Sam the Ram
I don't have much to say about knitting, so I’ll get it out of the way before moving on to rabbits.
I finished Sam’s head, rather successfully if I do say so. I couldn’t figure out how to unzip my provisional cast-on, but that may have been my fault, and it unpicked easily.
Once he was grafted together under the chin, the next step was to pick up 63 stitches around the neck opening. That took me three go’s. At least I don’t have to worry about whether they’re evenly spaced, since they’re jammed in so tight.
The next task is to knit a sort of short-row’d wedge for the neck, Aran-patterned. I’ve got as far as row 7 of that. It has been ripped out twice, and it will have to go a third time. I forgave myself a couple of mistakes, but have just discovered a cable crossed the wrong way three rows back. Cumulatively, that’s too many errors.
For anything less than the Strathardle Highland Gathering, I’d give up.
Needless to say, this sort of knitting, even when successful, is far from soothing. Perhaps when Sam is well established – but will that ever happen? – I’ll add an ikat-effect hat (as previously discussed) for weekend knitting. Not a hat for Sam, of course: knitting to sooth and sustain me. Meanwhile I struggle on.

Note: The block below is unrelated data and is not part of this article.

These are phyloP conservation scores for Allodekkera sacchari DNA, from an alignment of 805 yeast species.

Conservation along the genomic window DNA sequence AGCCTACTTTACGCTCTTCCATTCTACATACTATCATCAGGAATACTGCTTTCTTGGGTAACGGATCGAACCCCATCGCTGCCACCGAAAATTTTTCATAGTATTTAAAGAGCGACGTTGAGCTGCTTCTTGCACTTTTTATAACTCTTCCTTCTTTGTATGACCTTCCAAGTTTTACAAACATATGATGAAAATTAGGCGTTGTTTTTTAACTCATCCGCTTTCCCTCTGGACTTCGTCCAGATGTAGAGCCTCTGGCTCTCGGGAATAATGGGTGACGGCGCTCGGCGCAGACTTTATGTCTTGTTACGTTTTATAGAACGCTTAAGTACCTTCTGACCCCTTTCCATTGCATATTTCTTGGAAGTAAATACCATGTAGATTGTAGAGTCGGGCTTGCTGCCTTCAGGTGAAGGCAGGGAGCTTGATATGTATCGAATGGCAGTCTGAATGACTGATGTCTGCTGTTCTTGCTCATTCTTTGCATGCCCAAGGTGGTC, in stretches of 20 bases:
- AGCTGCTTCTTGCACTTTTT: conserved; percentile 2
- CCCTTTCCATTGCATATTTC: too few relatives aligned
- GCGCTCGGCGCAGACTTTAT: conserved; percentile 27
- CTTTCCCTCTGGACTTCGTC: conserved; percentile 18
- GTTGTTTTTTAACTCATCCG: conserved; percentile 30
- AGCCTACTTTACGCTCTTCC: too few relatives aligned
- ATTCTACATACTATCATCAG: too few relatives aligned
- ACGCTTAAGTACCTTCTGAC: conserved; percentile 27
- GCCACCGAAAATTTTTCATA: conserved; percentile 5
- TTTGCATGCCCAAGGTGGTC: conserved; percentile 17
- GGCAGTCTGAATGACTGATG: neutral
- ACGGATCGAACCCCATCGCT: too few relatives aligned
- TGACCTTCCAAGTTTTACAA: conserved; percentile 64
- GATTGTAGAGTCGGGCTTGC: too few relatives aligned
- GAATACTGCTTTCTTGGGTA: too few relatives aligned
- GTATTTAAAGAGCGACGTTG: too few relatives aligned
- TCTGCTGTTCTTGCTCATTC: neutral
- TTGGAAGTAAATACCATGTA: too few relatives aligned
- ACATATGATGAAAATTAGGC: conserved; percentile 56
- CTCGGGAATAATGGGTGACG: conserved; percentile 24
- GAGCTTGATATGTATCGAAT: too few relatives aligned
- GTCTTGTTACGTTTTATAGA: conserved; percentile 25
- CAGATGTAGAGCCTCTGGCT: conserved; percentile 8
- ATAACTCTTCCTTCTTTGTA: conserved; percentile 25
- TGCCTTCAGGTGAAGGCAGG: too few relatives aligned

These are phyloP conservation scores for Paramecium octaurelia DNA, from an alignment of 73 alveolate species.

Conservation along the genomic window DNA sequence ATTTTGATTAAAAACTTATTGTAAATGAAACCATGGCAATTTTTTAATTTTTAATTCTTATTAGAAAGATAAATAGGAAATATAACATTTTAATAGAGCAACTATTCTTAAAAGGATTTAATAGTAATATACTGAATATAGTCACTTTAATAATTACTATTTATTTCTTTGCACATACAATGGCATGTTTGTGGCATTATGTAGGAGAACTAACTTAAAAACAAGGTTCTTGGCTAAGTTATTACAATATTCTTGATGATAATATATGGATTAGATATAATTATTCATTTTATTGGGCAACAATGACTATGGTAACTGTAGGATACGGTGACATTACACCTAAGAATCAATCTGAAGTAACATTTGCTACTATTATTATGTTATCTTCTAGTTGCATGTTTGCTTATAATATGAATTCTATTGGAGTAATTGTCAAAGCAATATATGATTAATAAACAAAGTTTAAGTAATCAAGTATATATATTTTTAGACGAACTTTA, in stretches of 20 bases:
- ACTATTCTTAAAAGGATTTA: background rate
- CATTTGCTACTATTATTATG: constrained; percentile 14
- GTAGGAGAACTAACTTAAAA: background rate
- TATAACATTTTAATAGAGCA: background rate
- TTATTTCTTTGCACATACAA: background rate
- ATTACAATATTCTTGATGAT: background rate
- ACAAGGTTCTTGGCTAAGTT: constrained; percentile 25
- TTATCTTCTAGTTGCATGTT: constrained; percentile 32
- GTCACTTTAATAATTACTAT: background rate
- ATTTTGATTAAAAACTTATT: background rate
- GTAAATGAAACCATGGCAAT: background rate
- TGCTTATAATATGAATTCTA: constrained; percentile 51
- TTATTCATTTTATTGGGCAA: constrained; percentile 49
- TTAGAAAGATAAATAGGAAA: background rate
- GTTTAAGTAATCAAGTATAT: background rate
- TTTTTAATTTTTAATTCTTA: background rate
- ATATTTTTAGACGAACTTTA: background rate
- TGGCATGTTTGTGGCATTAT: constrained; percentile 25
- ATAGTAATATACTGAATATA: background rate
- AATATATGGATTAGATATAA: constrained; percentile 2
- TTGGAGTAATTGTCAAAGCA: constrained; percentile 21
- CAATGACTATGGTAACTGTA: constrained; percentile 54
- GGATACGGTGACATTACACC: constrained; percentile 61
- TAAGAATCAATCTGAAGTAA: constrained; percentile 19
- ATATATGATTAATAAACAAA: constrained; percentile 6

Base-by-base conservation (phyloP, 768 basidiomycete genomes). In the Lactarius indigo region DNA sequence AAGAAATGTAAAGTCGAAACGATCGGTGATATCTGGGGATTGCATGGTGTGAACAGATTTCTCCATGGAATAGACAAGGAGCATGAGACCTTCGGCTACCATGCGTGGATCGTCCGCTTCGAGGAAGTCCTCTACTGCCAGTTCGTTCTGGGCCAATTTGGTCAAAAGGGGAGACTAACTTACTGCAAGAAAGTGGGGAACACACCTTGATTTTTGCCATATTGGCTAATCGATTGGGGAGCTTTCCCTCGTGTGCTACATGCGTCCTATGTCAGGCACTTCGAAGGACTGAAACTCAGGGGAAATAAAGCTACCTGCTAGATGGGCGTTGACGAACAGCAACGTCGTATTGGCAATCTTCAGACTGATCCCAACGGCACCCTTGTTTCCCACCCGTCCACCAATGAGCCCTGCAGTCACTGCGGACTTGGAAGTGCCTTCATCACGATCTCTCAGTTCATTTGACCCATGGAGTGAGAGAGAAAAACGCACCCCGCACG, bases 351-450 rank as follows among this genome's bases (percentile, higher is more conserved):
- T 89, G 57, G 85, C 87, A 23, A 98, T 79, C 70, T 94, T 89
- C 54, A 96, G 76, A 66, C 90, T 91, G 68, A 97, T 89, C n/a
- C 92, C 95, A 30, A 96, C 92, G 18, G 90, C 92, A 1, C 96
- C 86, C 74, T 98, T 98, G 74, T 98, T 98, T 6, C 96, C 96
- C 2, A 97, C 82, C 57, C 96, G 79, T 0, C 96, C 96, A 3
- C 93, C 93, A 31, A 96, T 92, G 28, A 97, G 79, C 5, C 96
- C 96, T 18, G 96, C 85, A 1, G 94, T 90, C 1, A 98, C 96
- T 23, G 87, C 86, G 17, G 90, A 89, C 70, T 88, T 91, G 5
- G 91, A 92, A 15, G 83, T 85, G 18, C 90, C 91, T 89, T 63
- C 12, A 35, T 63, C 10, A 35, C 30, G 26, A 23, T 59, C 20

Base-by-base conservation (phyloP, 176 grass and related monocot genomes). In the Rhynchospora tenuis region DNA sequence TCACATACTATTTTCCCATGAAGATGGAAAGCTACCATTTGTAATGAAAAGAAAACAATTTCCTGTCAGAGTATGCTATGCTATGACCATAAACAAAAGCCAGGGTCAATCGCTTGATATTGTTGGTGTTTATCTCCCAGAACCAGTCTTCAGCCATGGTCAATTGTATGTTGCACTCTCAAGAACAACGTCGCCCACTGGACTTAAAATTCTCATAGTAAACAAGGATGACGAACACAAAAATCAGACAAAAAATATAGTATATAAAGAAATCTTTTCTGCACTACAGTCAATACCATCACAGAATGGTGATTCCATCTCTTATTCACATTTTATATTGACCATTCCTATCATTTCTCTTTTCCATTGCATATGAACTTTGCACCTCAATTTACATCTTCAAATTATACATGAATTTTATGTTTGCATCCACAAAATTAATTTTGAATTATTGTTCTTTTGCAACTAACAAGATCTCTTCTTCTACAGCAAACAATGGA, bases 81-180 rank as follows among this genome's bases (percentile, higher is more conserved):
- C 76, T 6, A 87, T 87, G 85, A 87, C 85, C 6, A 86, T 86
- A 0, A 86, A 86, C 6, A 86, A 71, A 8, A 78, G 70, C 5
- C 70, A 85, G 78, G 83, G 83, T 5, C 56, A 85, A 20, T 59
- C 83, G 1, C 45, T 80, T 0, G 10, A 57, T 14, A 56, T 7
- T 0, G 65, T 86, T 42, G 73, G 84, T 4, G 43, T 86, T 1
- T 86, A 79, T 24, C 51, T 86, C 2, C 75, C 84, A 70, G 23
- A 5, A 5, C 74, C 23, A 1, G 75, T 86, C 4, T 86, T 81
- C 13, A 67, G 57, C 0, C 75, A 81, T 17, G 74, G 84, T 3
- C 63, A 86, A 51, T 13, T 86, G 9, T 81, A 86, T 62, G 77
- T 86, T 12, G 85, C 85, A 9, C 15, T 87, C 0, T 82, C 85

The sharp-eyed will have noticed that the picture I posted a couple of days ago, is gone.
Alexander spotted it yesterday, and feared that his father was using a gin trap. They have been illegal for more than half a century. I took the picture down, but then asked my husband about it. The traps he uses are perfectly humane and perfectly legal (in case anyone else was worried). Although they look like heirlooms which have been in the family since, well, Ought Six, they were in fact bought from a reputable local ironmonger well after the anti-gin-trap legislation was passed.
My husband was apprenticed to a poacher in Sussex as a lad (Alexander may not know that) and learned to distinguish a hawk from a handsaw when it comes to country matters.
I was overcome to find a comment yesterday from Rabbitch herself. (As Franklin said recently – “You don’t read Rabbitch? What the hell’s wrong with you?”) Her suggestion for rabbit-disposal should perhaps be considered. Nettle wine, maybe?
But I continue to look forward to Jamie Oliver’s “Pappardelle with wild rabbit, olives and marjoram” and Simon Hopkinson’s “Stewed rabbit with balsamic vinegar and parsnip puree”. Served, as you so splendidly say, Deidra, with “the lingering aftertaste of vengeance”.